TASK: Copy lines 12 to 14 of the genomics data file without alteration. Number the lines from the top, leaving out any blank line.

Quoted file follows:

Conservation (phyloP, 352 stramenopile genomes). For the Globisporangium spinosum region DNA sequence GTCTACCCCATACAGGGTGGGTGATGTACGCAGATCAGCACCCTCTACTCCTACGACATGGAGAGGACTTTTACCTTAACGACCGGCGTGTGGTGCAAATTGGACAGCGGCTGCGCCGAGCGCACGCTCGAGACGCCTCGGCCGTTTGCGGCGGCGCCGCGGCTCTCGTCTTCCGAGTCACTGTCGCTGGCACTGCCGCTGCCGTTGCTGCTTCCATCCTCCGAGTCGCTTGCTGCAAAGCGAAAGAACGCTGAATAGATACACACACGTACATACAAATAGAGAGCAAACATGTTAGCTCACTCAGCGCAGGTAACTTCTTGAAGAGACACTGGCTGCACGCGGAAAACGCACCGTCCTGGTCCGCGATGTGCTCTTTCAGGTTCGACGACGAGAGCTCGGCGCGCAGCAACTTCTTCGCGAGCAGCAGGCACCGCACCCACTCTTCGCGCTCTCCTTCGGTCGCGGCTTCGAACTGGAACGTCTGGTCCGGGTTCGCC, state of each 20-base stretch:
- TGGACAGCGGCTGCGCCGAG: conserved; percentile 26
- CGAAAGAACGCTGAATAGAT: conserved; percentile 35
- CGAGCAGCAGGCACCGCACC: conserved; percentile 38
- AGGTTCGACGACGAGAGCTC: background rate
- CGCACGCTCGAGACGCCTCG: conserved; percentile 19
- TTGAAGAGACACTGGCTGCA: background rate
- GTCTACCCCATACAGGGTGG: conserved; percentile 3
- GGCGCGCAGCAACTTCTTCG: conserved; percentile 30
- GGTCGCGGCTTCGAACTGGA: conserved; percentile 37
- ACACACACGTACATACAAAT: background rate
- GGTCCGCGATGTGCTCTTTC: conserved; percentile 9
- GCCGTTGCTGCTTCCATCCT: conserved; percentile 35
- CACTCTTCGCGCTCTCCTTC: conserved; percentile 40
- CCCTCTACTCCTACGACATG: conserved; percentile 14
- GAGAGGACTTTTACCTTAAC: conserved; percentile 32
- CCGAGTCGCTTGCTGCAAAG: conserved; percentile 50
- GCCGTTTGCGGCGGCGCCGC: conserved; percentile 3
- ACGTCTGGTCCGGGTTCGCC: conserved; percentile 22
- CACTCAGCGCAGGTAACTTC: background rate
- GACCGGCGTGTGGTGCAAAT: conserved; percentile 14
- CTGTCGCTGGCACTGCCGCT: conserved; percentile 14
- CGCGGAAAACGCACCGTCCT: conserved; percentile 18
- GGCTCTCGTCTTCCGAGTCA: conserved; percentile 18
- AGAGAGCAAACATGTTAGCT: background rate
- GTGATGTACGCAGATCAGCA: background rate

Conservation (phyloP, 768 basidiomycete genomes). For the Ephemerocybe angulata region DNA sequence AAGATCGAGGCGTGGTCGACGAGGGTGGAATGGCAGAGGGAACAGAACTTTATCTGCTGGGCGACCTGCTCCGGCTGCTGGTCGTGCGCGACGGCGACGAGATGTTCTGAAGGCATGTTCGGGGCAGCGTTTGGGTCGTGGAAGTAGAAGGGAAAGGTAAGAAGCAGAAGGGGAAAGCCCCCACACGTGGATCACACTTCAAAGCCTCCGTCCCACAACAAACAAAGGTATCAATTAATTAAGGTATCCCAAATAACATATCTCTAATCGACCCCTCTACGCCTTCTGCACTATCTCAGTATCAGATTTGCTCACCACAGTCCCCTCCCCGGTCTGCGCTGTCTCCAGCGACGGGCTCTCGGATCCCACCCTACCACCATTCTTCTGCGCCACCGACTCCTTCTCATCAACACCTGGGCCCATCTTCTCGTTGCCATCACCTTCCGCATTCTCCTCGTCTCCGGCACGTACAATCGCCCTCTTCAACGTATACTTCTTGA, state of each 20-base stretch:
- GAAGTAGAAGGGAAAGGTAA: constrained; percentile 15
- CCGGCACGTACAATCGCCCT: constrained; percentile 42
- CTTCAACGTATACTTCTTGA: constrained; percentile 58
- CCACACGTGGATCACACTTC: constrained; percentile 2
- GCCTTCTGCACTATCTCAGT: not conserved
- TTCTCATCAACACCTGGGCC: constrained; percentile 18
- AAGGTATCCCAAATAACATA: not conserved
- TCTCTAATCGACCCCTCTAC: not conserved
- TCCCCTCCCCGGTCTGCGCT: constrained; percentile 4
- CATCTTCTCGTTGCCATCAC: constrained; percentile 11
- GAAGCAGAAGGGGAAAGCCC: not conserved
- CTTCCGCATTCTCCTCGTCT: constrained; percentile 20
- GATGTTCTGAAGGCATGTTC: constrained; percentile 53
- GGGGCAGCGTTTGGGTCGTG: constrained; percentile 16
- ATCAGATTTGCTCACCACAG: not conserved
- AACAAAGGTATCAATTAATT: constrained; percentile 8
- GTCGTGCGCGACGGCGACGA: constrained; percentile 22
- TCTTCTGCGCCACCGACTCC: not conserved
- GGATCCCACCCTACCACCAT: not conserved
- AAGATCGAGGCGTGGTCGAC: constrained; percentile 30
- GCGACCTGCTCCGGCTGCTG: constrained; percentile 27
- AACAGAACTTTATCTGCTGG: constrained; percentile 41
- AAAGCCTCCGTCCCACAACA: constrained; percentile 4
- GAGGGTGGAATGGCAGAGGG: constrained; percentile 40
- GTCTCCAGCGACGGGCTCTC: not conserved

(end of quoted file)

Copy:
- GGTCCGCGATGTGCTCTTTC: conserved; percentile 9
- GCCGTTGCTGCTTCCATCCT: conserved; percentile 35
- CACTCTTCGCGCTCTCCTTC: conserved; percentile 40